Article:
FEI recently published this incredible image of a human tooth under an electron microscope. The description of the image is as follows: “Dentinal tubules viewed after demineralization using etching with 37% phosphoric acid for 15 seconds and 10% sodium hypochlorite for 1 minute.” In related news, Discovery recently published a feature on a major breakthrough in dentistry science out of UCLA in Los Angeles.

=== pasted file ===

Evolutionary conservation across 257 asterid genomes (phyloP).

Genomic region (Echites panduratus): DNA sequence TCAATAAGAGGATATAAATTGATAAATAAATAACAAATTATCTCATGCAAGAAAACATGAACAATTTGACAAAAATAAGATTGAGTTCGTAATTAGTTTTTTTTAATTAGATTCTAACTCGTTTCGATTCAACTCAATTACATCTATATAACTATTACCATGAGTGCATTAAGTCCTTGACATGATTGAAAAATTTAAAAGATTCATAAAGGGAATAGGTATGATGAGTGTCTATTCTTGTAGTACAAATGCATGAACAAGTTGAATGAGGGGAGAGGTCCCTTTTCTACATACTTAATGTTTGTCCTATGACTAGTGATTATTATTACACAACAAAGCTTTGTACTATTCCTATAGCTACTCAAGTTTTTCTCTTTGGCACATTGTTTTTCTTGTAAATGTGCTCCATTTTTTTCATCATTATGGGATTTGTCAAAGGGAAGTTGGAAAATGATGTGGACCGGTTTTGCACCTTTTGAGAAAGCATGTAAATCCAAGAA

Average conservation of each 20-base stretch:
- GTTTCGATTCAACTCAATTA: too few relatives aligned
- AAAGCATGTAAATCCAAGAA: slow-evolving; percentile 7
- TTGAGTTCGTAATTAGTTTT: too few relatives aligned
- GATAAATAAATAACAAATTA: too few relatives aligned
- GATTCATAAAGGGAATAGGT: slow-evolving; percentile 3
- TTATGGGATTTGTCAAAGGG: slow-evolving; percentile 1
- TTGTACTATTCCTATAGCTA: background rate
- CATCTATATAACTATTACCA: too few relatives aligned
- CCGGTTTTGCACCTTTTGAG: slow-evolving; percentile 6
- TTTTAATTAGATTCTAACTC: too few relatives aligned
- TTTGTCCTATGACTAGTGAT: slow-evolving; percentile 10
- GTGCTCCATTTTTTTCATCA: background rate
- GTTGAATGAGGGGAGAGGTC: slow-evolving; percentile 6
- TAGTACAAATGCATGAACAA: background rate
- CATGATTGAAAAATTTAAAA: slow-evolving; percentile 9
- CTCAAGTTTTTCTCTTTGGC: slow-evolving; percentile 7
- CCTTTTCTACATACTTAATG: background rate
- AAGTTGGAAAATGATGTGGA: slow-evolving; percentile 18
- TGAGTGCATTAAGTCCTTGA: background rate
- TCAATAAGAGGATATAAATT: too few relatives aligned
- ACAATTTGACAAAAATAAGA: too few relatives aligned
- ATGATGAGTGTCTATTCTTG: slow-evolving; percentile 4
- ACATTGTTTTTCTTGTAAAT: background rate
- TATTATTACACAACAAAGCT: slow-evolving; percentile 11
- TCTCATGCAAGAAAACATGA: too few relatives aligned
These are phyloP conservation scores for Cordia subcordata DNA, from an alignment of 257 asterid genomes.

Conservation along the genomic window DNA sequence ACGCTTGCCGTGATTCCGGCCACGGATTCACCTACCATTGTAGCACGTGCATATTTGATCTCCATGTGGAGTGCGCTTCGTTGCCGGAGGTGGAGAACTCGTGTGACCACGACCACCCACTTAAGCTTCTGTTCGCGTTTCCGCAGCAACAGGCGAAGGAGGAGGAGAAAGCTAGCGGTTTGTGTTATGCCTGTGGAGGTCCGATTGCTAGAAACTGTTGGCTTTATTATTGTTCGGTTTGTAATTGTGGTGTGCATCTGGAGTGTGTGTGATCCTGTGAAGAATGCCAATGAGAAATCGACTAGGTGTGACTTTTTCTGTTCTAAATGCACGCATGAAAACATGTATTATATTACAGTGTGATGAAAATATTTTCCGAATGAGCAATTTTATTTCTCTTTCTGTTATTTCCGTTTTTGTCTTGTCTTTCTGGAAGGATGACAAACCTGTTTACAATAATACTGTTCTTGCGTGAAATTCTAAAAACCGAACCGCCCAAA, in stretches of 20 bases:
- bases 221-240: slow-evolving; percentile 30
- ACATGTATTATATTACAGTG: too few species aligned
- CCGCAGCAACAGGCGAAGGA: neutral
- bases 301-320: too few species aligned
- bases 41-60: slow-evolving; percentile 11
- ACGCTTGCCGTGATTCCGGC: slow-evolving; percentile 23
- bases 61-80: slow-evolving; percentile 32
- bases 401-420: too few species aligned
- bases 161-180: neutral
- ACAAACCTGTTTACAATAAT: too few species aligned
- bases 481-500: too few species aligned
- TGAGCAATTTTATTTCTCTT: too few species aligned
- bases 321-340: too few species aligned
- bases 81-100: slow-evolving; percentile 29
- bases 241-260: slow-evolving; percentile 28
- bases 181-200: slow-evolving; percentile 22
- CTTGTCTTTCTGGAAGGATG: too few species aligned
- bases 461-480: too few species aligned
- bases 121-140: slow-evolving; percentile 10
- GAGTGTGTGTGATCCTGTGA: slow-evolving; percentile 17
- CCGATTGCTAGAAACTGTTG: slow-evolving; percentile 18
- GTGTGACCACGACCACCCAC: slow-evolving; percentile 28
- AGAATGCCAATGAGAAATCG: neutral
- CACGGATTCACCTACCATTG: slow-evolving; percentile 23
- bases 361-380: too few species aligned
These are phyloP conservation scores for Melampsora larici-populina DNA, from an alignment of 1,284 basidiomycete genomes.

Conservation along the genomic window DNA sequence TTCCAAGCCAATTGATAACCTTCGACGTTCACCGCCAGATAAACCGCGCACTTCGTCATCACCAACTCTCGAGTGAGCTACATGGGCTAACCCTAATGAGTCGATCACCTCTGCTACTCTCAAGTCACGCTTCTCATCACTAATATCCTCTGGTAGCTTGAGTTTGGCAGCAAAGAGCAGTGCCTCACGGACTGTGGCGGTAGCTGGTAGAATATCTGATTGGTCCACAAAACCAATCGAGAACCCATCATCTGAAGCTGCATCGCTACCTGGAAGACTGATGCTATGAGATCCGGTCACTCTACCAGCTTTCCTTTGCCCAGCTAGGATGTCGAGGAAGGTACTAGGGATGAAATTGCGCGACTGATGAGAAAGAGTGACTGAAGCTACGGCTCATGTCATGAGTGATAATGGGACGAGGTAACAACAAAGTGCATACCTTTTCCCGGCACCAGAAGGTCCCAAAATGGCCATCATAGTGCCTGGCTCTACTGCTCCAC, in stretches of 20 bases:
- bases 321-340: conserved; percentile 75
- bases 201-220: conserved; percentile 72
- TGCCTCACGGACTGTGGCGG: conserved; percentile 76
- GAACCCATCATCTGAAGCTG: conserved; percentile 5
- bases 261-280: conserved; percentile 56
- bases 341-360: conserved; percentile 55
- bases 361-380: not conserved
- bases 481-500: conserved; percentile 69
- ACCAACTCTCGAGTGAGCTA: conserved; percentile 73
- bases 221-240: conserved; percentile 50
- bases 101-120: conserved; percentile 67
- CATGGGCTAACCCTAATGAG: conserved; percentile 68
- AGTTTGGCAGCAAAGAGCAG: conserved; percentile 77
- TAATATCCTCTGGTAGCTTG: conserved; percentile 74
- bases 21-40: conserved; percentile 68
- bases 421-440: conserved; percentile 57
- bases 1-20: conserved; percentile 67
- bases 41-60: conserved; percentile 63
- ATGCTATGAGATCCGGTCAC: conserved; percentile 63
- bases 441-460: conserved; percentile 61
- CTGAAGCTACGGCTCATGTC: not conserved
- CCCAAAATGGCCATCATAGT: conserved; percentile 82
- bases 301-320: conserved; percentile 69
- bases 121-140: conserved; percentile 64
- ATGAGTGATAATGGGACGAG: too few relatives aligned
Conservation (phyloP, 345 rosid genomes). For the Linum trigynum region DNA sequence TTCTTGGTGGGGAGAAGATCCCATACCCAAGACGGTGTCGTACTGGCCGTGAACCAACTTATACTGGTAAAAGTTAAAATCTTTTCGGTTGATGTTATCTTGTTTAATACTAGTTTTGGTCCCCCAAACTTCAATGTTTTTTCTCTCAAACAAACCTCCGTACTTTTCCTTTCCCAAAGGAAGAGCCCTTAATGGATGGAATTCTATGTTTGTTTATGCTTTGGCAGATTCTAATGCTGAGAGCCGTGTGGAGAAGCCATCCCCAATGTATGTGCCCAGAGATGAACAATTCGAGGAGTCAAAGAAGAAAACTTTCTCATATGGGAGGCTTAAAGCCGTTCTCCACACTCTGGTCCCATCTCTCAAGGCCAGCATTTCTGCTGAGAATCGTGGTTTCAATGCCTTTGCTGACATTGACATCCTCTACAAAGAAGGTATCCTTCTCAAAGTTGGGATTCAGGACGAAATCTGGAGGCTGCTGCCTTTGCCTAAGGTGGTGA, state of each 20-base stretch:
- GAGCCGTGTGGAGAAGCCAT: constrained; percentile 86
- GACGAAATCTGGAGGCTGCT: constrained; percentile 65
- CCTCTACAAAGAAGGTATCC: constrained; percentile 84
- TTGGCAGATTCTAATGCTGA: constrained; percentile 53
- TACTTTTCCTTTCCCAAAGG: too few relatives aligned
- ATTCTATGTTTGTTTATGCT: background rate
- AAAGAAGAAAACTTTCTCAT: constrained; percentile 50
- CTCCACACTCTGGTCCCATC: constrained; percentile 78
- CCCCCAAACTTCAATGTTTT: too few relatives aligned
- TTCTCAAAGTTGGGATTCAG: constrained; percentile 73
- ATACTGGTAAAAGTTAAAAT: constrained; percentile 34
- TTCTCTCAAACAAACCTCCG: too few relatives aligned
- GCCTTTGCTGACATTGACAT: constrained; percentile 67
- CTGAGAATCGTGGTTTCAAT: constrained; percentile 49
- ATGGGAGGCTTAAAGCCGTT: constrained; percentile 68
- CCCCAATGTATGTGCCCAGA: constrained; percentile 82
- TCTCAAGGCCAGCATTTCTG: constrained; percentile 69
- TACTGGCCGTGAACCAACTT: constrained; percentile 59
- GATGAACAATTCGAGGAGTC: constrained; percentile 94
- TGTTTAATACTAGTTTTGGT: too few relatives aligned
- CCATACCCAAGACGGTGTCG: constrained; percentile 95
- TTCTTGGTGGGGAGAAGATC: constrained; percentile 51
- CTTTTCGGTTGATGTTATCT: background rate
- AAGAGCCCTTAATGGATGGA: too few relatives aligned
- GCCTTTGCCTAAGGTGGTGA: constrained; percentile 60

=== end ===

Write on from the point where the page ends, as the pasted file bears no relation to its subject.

Wenyuan Shi of the University of California, Los Angeles, has led efforts to develop a mouthwash with technology that kills Streptococcus mutans, the bacteria responsible for cavities. First, Shi and colleagues had to understand how these bacteria interact in biofilms, or the sticky colonies of microorganisms that build up as plaque on the teeth. Bacteria often latch on to the surfaces of teeth, breaking down food debris and nutrients into acids that can eat away at enamel and form caries (another word for cavities). These harmful plaque build-ups can lead to gum disease and even tooth loss. The technology, called “Specifically-Targeted Antimicrobial Peptides” (STAMPs), targets cavity-causing bacteria without interfering with other microbes in the mouth. This differs from most antibiotics that kill unwanted bacteria and do away with the good kind as well. But after being exposed to Shi’s technology, the good bacteria develop a type of protection that prevents bad bacteria from forming near them in the future.